Monroe County, Alabama Rules Doctor's Professional Degree is not Divisible for Property Division

This is a contested divorce case out of Monroe County, Alabama, listed as House v. House. The parties were both well educated and had children. Both parties admitted to extra marital affairs and the issues were division of marital assets and custody.

The parties were married in 1999. Three children were born during the marriage. In the early years of the marriage, the husband worked as a chemical engineer. In 2006, he was accepted to medical school and he left the marital residence in Monroe County to attend medical school in Mobile.

He graduated medical school in 2010 but remained in Mobile to complete his medical residency. In June 2012, the husband became aware that the wife was having an affair.

The Husband then became involved in a romantic relationship with someone else, as well, In September 2012, the wife filed for divorce. While the husband lived in Mobile, the wife cared for the children and managed the household. In 2013, the husband moved back to Monroe County and was earning $78,000 annually as a medical doctor. The wife worked as an assistant principal for an elementary school, earning $55,492 per year. The marital home is a house built in 2005 on land that the wife’s parents gave to them. There was approximately $76,700 in equity in the property.

The husband had $180,000 in student loans and he had also received $120,000 in a forgivable loan. The trial court entered a judgment awarding the wife physical custody of the children. The husband’s child-support obligation was established at $1,230 per month.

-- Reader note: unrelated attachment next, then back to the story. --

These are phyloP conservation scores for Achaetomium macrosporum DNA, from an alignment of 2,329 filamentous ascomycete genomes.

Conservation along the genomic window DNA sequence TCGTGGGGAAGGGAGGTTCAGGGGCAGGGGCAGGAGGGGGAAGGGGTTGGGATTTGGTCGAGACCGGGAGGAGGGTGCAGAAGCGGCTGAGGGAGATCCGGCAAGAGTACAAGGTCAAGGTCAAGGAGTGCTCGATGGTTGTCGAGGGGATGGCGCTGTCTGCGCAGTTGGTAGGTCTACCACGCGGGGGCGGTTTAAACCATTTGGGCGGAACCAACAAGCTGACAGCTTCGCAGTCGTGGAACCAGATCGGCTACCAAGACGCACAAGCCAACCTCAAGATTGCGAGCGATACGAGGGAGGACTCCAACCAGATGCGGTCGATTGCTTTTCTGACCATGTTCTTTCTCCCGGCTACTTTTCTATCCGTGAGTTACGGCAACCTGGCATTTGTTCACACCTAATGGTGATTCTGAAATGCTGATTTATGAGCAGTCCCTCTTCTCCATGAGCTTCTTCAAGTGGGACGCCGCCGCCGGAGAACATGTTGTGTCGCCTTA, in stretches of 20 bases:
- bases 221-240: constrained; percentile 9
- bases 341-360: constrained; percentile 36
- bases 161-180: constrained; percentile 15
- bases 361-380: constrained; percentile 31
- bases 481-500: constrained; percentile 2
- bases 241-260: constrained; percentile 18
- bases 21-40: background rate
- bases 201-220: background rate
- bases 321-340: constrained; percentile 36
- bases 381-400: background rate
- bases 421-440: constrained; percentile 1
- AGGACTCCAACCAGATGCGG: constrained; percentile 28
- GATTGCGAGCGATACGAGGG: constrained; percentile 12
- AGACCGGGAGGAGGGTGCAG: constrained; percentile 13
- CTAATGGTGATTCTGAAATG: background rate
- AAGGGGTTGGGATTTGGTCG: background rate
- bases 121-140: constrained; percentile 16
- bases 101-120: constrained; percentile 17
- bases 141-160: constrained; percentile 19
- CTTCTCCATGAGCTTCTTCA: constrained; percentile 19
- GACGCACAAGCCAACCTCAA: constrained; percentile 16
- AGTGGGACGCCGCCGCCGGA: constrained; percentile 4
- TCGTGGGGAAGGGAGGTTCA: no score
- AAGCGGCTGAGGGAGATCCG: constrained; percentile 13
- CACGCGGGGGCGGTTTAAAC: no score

The wife was awarded the marital residence and all of its contents. Further, the husband was required to pay alimony in gross in the amount of $120,000. The husband appealed and the wife cross-appealed. Appeal reversed; cross-appeal affirmed. The husband filed a post judgment motion in which he requested a hearing but none was afforded to him. Ala. R. Civ. P. 59(g) states that no post-judgment motion shall be ruled upon “until the parties have an opportunity to be heard thereon.”

Although it is error for a court not to hold a hearing on a post judgment motion, that error is harmless if there was no probable merit to the motion. In this case, the husband challenged the award of alimony in gross. Alimony in gross is the present value of the recipient spouse’s inchoate marital rights. In this case, the husband’s primary assets were his interest in the equity of the marital residence, his vehicle and $4,000 in a whole life insurance policy.

The wife was awarded the equity in the marital home. “In sum, there was no evidence of an existing estate from which the husband could pay $120,000 in alimony in gross to the wife.” The wife argued that the husband’s medical degree was a marital asset with substantial future value. However, there is no evidence in the record to support that assertion. Moreover, “a professional degree acquired by one spouse is not considered a marital asset for purposes of property division.” Lackey v. Lackey.

The award of alimony in gross in this case is due to be reversed. On appeal, the wife contended that the trial court erred by failing to award alimony to her. However, she did not make such a request to the trial court. The case is due to be remanded for the trial court to hold a hearing on the husband’s post judgment motion.

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